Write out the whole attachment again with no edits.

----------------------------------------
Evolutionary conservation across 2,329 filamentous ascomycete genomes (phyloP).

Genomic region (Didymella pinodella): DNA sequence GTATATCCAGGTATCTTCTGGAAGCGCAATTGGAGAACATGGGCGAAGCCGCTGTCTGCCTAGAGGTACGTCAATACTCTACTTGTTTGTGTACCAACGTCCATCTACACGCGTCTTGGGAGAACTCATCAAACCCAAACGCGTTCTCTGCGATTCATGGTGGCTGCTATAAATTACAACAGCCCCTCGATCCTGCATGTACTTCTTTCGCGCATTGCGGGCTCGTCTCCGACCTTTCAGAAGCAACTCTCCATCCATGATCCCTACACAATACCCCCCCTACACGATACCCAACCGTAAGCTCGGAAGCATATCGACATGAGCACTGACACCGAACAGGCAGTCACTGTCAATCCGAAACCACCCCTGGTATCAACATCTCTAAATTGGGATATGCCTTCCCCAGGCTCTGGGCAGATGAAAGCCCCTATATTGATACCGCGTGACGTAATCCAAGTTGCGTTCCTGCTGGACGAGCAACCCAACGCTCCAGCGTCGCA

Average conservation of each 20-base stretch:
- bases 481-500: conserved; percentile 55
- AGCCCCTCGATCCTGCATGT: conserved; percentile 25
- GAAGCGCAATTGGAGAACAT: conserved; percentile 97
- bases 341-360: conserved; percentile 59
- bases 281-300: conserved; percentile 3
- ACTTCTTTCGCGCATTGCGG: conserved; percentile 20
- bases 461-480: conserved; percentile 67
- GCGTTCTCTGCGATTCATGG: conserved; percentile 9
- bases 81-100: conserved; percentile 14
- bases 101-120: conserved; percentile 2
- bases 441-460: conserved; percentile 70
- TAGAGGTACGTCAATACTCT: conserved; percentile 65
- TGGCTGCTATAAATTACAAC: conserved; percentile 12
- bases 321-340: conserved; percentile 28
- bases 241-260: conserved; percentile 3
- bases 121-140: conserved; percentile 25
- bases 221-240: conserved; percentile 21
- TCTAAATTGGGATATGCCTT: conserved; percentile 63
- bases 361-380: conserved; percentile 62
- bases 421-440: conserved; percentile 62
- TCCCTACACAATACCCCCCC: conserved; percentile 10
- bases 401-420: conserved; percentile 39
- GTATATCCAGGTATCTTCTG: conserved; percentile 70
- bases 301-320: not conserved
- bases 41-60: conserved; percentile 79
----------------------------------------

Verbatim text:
Evolutionary conservation across 2,329 filamentous ascomycete genomes (phyloP).

Genomic region (Didymella pinodella): DNA sequence GTATATCCAGGTATCTTCTGGAAGCGCAATTGGAGAACATGGGCGAAGCCGCTGTCTGCCTAGAGGTACGTCAATACTCTACTTGTTTGTGTACCAACGTCCATCTACACGCGTCTTGGGAGAACTCATCAAACCCAAACGCGTTCTCTGCGATTCATGGTGGCTGCTATAAATTACAACAGCCCCTCGATCCTGCATGTACTTCTTTCGCGCATTGCGGGCTCGTCTCCGACCTTTCAGAAGCAACTCTCCATCCATGATCCCTACACAATACCCCCCCTACACGATACCCAACCGTAAGCTCGGAAGCATATCGACATGAGCACTGACACCGAACAGGCAGTCACTGTCAATCCGAAACCACCCCTGGTATCAACATCTCTAAATTGGGATATGCCTTCCCCAGGCTCTGGGCAGATGAAAGCCCCTATATTGATACCGCGTGACGTAATCCAAGTTGCGTTCCTGCTGGACGAGCAACCCAACGCTCCAGCGTCGCA

Average conservation of each 20-base stretch:
- bases 481-500: conserved; percentile 55
- AGCCCCTCGATCCTGCATGT: conserved; percentile 25
- GAAGCGCAATTGGAGAACAT: conserved; percentile 97
- bases 341-360: conserved; percentile 59
- bases 281-300: conserved; percentile 3
- ACTTCTTTCGCGCATTGCGG: conserved; percentile 20
- bases 461-480: conserved; percentile 67
- GCGTTCTCTGCGATTCATGG: conserved; percentile 9
- bases 81-100: conserved; percentile 14
- bases 101-120: conserved; percentile 2
- bases 441-460: conserved; percentile 70
- TAGAGGTACGTCAATACTCT: conserved; percentile 65
- TGGCTGCTATAAATTACAAC: conserved; percentile 12
- bases 321-340: conserved; percentile 28
- bases 241-260: conserved; percentile 3
- bases 121-140: conserved; percentile 25
- bases 221-240: conserved; percentile 21
- TCTAAATTGGGATATGCCTT: conserved; percentile 63
- bases 361-380: conserved; percentile 62
- bases 421-440: conserved; percentile 62
- TCCCTACACAATACCCCCCC: conserved; percentile 10
- bases 401-420: conserved; percentile 39
- GTATATCCAGGTATCTTCTG: conserved; percentile 70
- bases 301-320: not conserved
- bases 41-60: conserved; percentile 79